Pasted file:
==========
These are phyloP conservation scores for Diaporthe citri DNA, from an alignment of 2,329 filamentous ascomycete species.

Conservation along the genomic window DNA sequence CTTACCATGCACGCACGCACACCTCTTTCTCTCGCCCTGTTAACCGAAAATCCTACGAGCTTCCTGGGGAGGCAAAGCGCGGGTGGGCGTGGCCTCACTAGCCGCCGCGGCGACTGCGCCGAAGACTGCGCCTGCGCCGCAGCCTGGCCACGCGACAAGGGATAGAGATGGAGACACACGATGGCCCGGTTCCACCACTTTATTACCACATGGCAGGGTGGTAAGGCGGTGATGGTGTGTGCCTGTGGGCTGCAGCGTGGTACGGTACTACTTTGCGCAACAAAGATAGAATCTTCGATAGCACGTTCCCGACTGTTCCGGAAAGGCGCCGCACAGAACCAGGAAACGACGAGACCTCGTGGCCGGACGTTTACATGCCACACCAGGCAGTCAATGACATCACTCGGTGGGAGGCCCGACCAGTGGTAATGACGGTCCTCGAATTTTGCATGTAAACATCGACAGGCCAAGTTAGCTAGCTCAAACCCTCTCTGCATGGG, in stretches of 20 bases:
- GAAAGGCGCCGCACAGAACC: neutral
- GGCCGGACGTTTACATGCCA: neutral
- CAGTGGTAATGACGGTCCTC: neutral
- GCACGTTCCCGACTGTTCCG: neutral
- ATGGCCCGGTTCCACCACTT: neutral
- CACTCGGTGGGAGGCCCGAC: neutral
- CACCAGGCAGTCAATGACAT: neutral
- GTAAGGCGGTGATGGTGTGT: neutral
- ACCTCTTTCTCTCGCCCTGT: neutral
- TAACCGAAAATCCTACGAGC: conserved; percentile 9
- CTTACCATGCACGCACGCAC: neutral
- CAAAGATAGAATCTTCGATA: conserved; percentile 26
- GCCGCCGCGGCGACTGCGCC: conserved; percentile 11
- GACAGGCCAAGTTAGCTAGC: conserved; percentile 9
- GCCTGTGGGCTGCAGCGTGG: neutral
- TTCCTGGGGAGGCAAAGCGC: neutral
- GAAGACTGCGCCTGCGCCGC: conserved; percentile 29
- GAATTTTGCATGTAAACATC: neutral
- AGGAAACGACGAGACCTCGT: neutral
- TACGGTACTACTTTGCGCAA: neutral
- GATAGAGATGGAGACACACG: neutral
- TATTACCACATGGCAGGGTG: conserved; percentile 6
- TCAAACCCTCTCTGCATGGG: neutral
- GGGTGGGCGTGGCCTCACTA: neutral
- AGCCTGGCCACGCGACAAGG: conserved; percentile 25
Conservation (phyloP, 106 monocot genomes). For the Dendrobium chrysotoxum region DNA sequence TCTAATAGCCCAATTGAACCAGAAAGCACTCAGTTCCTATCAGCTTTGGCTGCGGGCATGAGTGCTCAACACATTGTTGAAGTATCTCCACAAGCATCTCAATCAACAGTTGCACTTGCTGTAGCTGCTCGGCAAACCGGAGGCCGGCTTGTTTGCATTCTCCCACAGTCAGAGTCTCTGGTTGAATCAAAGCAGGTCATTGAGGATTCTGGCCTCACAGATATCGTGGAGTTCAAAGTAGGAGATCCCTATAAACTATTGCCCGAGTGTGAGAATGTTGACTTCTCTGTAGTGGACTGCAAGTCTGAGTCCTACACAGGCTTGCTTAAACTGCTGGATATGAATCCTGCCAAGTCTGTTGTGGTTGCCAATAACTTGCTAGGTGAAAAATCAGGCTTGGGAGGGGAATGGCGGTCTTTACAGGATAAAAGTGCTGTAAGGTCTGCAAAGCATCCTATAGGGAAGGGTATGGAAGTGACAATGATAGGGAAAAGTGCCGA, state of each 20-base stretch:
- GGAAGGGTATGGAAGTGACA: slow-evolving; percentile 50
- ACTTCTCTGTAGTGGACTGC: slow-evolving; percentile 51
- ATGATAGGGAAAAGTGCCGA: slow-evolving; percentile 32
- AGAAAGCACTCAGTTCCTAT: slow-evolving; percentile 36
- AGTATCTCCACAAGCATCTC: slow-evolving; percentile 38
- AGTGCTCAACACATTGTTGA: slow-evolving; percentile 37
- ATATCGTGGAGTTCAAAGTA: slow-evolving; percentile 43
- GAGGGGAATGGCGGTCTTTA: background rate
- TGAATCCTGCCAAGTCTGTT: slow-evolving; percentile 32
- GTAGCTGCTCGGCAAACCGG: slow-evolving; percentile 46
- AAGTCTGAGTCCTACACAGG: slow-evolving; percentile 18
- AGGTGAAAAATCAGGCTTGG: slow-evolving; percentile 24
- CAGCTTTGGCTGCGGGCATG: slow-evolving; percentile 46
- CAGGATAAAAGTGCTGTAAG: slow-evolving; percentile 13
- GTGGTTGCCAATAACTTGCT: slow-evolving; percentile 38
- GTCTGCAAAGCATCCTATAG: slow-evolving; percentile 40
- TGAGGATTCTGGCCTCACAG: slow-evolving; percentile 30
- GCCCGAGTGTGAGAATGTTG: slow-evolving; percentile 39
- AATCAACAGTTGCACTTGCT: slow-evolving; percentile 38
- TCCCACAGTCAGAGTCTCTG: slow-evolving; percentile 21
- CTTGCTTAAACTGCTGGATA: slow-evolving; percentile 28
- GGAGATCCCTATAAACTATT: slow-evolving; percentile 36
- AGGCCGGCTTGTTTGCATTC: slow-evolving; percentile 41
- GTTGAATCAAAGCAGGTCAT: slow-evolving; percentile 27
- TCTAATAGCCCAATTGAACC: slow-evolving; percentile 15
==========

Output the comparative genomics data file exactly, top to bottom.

These are phyloP conservation scores for Diaporthe citri DNA, from an alignment of 2,329 filamentous ascomycete species.

Conservation along the genomic window DNA sequence CTTACCATGCACGCACGCACACCTCTTTCTCTCGCCCTGTTAACCGAAAATCCTACGAGCTTCCTGGGGAGGCAAAGCGCGGGTGGGCGTGGCCTCACTAGCCGCCGCGGCGACTGCGCCGAAGACTGCGCCTGCGCCGCAGCCTGGCCACGCGACAAGGGATAGAGATGGAGACACACGATGGCCCGGTTCCACCACTTTATTACCACATGGCAGGGTGGTAAGGCGGTGATGGTGTGTGCCTGTGGGCTGCAGCGTGGTACGGTACTACTTTGCGCAACAAAGATAGAATCTTCGATAGCACGTTCCCGACTGTTCCGGAAAGGCGCCGCACAGAACCAGGAAACGACGAGACCTCGTGGCCGGACGTTTACATGCCACACCAGGCAGTCAATGACATCACTCGGTGGGAGGCCCGACCAGTGGTAATGACGGTCCTCGAATTTTGCATGTAAACATCGACAGGCCAAGTTAGCTAGCTCAAACCCTCTCTGCATGGG, in stretches of 20 bases:
- GAAAGGCGCCGCACAGAACC: neutral
- GGCCGGACGTTTACATGCCA: neutral
- CAGTGGTAATGACGGTCCTC: neutral
- GCACGTTCCCGACTGTTCCG: neutral
- ATGGCCCGGTTCCACCACTT: neutral
- CACTCGGTGGGAGGCCCGAC: neutral
- CACCAGGCAGTCAATGACAT: neutral
- GTAAGGCGGTGATGGTGTGT: neutral
- ACCTCTTTCTCTCGCCCTGT: neutral
- TAACCGAAAATCCTACGAGC: conserved; percentile 9
- CTTACCATGCACGCACGCAC: neutral
- CAAAGATAGAATCTTCGATA: conserved; percentile 26
- GCCGCCGCGGCGACTGCGCC: conserved; percentile 11
- GACAGGCCAAGTTAGCTAGC: conserved; percentile 9
- GCCTGTGGGCTGCAGCGTGG: neutral
- TTCCTGGGGAGGCAAAGCGC: neutral
- GAAGACTGCGCCTGCGCCGC: conserved; percentile 29
- GAATTTTGCATGTAAACATC: neutral
- AGGAAACGACGAGACCTCGT: neutral
- TACGGTACTACTTTGCGCAA: neutral
- GATAGAGATGGAGACACACG: neutral
- TATTACCACATGGCAGGGTG: conserved; percentile 6
- TCAAACCCTCTCTGCATGGG: neutral
- GGGTGGGCGTGGCCTCACTA: neutral
- AGCCTGGCCACGCGACAAGG: conserved; percentile 25
Conservation (phyloP, 106 monocot genomes). For the Dendrobium chrysotoxum region DNA sequence TCTAATAGCCCAATTGAACCAGAAAGCACTCAGTTCCTATCAGCTTTGGCTGCGGGCATGAGTGCTCAACACATTGTTGAAGTATCTCCACAAGCATCTCAATCAACAGTTGCACTTGCTGTAGCTGCTCGGCAAACCGGAGGCCGGCTTGTTTGCATTCTCCCACAGTCAGAGTCTCTGGTTGAATCAAAGCAGGTCATTGAGGATTCTGGCCTCACAGATATCGTGGAGTTCAAAGTAGGAGATCCCTATAAACTATTGCCCGAGTGTGAGAATGTTGACTTCTCTGTAGTGGACTGCAAGTCTGAGTCCTACACAGGCTTGCTTAAACTGCTGGATATGAATCCTGCCAAGTCTGTTGTGGTTGCCAATAACTTGCTAGGTGAAAAATCAGGCTTGGGAGGGGAATGGCGGTCTTTACAGGATAAAAGTGCTGTAAGGTCTGCAAAGCATCCTATAGGGAAGGGTATGGAAGTGACAATGATAGGGAAAAGTGCCGA, state of each 20-base stretch:
- GGAAGGGTATGGAAGTGACA: slow-evolving; percentile 50
- ACTTCTCTGTAGTGGACTGC: slow-evolving; percentile 51
- ATGATAGGGAAAAGTGCCGA: slow-evolving; percentile 32
- AGAAAGCACTCAGTTCCTAT: slow-evolving; percentile 36
- AGTATCTCCACAAGCATCTC: slow-evolving; percentile 38
- AGTGCTCAACACATTGTTGA: slow-evolving; percentile 37
- ATATCGTGGAGTTCAAAGTA: slow-evolving; percentile 43
- GAGGGGAATGGCGGTCTTTA: background rate
- TGAATCCTGCCAAGTCTGTT: slow-evolving; percentile 32
- GTAGCTGCTCGGCAAACCGG: slow-evolving; percentile 46
- AAGTCTGAGTCCTACACAGG: slow-evolving; percentile 18
- AGGTGAAAAATCAGGCTTGG: slow-evolving; percentile 24
- CAGCTTTGGCTGCGGGCATG: slow-evolving; percentile 46
- CAGGATAAAAGTGCTGTAAG: slow-evolving; percentile 13
- GTGGTTGCCAATAACTTGCT: slow-evolving; percentile 38
- GTCTGCAAAGCATCCTATAG: slow-evolving; percentile 40
- TGAGGATTCTGGCCTCACAG: slow-evolving; percentile 30
- GCCCGAGTGTGAGAATGTTG: slow-evolving; percentile 39
- AATCAACAGTTGCACTTGCT: slow-evolving; percentile 38
- TCCCACAGTCAGAGTCTCTG: slow-evolving; percentile 21
- CTTGCTTAAACTGCTGGATA: slow-evolving; percentile 28
- GGAGATCCCTATAAACTATT: slow-evolving; percentile 36
- AGGCCGGCTTGTTTGCATTC: slow-evolving; percentile 41
- GTTGAATCAAAGCAGGTCAT: slow-evolving; percentile 27
- TCTAATAGCCCAATTGAACC: slow-evolving; percentile 15